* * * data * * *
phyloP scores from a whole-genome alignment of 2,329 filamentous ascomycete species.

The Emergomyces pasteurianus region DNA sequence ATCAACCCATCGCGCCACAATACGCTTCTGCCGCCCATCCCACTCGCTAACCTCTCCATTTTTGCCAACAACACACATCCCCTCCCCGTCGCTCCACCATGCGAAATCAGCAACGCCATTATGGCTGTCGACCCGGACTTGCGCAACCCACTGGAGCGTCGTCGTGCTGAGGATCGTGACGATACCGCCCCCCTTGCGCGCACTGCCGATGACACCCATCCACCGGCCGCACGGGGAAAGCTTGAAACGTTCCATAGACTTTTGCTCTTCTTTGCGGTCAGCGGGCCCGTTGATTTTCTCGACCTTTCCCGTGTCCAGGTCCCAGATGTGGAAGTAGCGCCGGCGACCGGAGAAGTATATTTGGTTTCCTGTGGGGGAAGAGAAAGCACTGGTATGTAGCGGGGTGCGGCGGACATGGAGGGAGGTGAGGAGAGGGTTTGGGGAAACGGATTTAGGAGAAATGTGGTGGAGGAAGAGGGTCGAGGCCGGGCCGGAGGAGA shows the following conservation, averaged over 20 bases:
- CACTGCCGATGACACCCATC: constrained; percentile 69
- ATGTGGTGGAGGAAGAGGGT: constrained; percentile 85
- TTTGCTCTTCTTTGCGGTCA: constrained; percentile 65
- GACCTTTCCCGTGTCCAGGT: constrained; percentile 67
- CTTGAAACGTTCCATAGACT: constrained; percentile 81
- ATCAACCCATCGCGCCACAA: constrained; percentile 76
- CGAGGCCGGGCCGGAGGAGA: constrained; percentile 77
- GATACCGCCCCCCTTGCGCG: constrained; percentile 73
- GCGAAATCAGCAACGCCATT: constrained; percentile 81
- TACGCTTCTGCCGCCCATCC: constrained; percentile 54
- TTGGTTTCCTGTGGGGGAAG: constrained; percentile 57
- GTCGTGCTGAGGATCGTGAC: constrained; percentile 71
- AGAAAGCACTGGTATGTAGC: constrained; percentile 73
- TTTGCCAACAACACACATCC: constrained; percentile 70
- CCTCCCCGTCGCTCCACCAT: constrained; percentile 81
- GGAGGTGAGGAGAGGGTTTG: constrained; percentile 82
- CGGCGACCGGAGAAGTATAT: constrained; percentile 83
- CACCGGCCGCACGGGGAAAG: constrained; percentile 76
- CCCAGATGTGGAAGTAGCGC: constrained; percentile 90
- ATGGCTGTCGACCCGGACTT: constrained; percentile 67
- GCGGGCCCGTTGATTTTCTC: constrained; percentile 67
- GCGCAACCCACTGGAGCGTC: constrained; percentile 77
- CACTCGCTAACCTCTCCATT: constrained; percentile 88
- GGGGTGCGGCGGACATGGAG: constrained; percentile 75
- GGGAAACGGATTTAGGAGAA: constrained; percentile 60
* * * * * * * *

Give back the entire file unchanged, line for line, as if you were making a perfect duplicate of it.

phyloP scores from a whole-genome alignment of 2,329 filamentous ascomycete species.

The Emergomyces pasteurianus region DNA sequence ATCAACCCATCGCGCCACAATACGCTTCTGCCGCCCATCCCACTCGCTAACCTCTCCATTTTTGCCAACAACACACATCCCCTCCCCGTCGCTCCACCATGCGAAATCAGCAACGCCATTATGGCTGTCGACCCGGACTTGCGCAACCCACTGGAGCGTCGTCGTGCTGAGGATCGTGACGATACCGCCCCCCTTGCGCGCACTGCCGATGACACCCATCCACCGGCCGCACGGGGAAAGCTTGAAACGTTCCATAGACTTTTGCTCTTCTTTGCGGTCAGCGGGCCCGTTGATTTTCTCGACCTTTCCCGTGTCCAGGTCCCAGATGTGGAAGTAGCGCCGGCGACCGGAGAAGTATATTTGGTTTCCTGTGGGGGAAGAGAAAGCACTGGTATGTAGCGGGGTGCGGCGGACATGGAGGGAGGTGAGGAGAGGGTTTGGGGAAACGGATTTAGGAGAAATGTGGTGGAGGAAGAGGGTCGAGGCCGGGCCGGAGGAGA shows the following conservation, averaged over 20 bases:
- CACTGCCGATGACACCCATC: constrained; percentile 69
- ATGTGGTGGAGGAAGAGGGT: constrained; percentile 85
- TTTGCTCTTCTTTGCGGTCA: constrained; percentile 65
- GACCTTTCCCGTGTCCAGGT: constrained; percentile 67
- CTTGAAACGTTCCATAGACT: constrained; percentile 81
- ATCAACCCATCGCGCCACAA: constrained; percentile 76
- CGAGGCCGGGCCGGAGGAGA: constrained; percentile 77
- GATACCGCCCCCCTTGCGCG: constrained; percentile 73
- GCGAAATCAGCAACGCCATT: constrained; percentile 81
- TACGCTTCTGCCGCCCATCC: constrained; percentile 54
- TTGGTTTCCTGTGGGGGAAG: constrained; percentile 57
- GTCGTGCTGAGGATCGTGAC: constrained; percentile 71
- AGAAAGCACTGGTATGTAGC: constrained; percentile 73
- TTTGCCAACAACACACATCC: constrained; percentile 70
- CCTCCCCGTCGCTCCACCAT: constrained; percentile 81
- GGAGGTGAGGAGAGGGTTTG: constrained; percentile 82
- CGGCGACCGGAGAAGTATAT: constrained; percentile 83
- CACCGGCCGCACGGGGAAAG: constrained; percentile 76
- CCCAGATGTGGAAGTAGCGC: constrained; percentile 90
- ATGGCTGTCGACCCGGACTT: constrained; percentile 67
- GCGGGCCCGTTGATTTTCTC: constrained; percentile 67
- GCGCAACCCACTGGAGCGTC: constrained; percentile 77
- CACTCGCTAACCTCTCCATT: constrained; percentile 88
- GGGGTGCGGCGGACATGGAG: constrained; percentile 75
- GGGAAACGGATTTAGGAGAA: constrained; percentile 60